Equine Economics: Love Him? Then Lease Him


Leasing your horse to another rider could be the way to keep your horse aroundThe economy is taking its toll on the horse world. Soaring feed costs, rising boarding fees and the uncertainty of the job market could force you to contemplate selling your beloved horse.

Leasing your horse is an alternative, where you still officially own your horse, but someone else is paying the cost of its upkeep. It’s a win/win scenario for everyone: you maintain ownership, a deserving rider gains access to a nice horse without shelling out the purchase price, and your horse continues to enjoy quality care. Sound like a plausible proposition? Here are some tips to keep in mind.

First, determine the ideal match for your horse based on his level of training, his temperament and any soundness issues. For example, a teenaged horse with manageable arthritis probably wouldn’t do for a young rider who wants to gallop around the hills six days a week. But the same horse might be the perfect fit for an adult looking for a part-time trail companion.

You can market your horse for lease in varying ways: by word of mouth, in newsprint ads, by posting fliers at local tack stores and personally contacting trainers and barn managers. If you think your horse might be happy in a lesson program, visit reputable riding schools and see if they’re interested in temporarily adding a horse to their string.

Next, figure out what sort of living accommodations you want for your horse. An ideal situation would be for your horse to remain where he currently resides, where he’s used to the daily routine. Otherwise you could require that your horse be boarded at a stable under the supervision of the barn manager or resident trainer. If you allow your horse to be kept on the leasee’s private property, make sure you are comfortable with their facility. Inspect the fencing and the footing, and don’t be shy about asking for references from their veterinarian and farrier.

The final step is writing up a formal lease agreement. Make sure you spell out precisely what can and cannot be done with your horse. If it’s a hunter, can it only be jumped in lessons? If it’s a trail horse, is it allowed to be ridden over rough terrain or taken on overnight excursions? Who is permitted to haul the horse? And what will be the protocol if you want to drop by and check on your horse or perhaps go for an occasional ride? The nitty gritty aspects of a lease agreement must also include what level of care is expected. Don’t simply say that the leasee must “blanket the horse during cold weather.” Write precisely what type of blanket you mean and your definition of “cold weather.” If you want to be extra vigilant, ask that the leasee provide insurance coverage for the horse while it’s in their care. You can also split the cost of a pre-lease vet exam, so that the horse’s current state of soundness is documented. After all, when the lease eventually ends you should expect to have the horse returned in the same condition, although there has to be some room for reasonable wear and tear.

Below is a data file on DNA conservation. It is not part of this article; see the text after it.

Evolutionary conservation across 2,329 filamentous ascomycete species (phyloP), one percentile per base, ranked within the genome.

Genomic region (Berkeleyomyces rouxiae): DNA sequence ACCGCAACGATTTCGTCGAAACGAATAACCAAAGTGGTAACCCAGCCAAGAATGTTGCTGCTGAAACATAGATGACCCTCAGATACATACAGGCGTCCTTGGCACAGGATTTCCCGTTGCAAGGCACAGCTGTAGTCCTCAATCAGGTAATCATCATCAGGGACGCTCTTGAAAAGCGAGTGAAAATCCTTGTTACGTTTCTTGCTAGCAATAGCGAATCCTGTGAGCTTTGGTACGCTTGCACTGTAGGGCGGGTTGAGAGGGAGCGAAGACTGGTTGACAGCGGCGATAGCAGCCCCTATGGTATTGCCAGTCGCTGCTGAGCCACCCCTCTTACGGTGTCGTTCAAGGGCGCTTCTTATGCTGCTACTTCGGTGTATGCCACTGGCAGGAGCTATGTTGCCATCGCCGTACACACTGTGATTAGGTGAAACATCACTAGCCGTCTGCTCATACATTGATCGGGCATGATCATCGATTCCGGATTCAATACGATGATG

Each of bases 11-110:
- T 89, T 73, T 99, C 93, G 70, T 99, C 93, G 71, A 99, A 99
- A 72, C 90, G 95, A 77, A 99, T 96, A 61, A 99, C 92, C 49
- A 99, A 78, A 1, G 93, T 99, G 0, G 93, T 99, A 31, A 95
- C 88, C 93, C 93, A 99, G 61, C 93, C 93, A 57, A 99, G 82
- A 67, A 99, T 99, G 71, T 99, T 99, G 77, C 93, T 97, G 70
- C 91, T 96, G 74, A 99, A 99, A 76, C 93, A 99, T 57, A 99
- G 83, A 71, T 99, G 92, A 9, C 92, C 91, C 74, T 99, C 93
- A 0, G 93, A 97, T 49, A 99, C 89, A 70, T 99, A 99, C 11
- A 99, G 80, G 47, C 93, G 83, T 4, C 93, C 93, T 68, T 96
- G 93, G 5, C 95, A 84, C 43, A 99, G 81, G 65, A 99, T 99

Leasing isn’t the nightmare you might envision. By doing some networking, and patiently searching for just the right rider, you can keep your horse even in these tough times.


  1. Interesting article. Although this would be a really hard thing to do, it’s much better than selling, where you may never see your horse again.

  2. My gelding has been leased out to a lesson program for over a year now – I ran out of money to keep him during college and absolutely did not want to sell. He’s in a good place, I can go ride him and see him whenever I like and they take excellent care of him. He is ridden often by young girls (his favorite) who adore him, he continues to show at lower levels, and when my after college life settles down, he’ll be coming back home to me. It’s been a good arrangement for all.

  3. I personally want to attest to leasing. Since I do not own my own horse and do not have time for one I have done two different half leases in the past that worked out very well.

  4. I part-lease a gelding, and it is AWEOME! I would personally like to have a part lease rather than owning since it is a LOT cheaper, and you don’t handle all the work such as farriers, worming, and vets plus the horses ‘real’ owner and yourself can become great friends. This is a great artical, and I would recommend leaseing to anybody (except maybe if you want to show them).

  5. This is a pretty good idea. It hadn’t occured to me. Not that anyone would want to lease my mini. Something to keep in mind. I never liked the idea of leasing a horse because of the insecurity but leasing one’s own horse to someone is a great idea.

  6. I started my horse love from leasing a horse or pony for several years. I have finally talk my parents into buying my own horse. I love doing both but I love owning a horse. Best thing my parents have ever done.

  7. This was very informational.All my questions and concerns were answered. I appreciate and, Thank you so very much.Happy you all are here. I think your article is wonderful,sure nice having your expertise.


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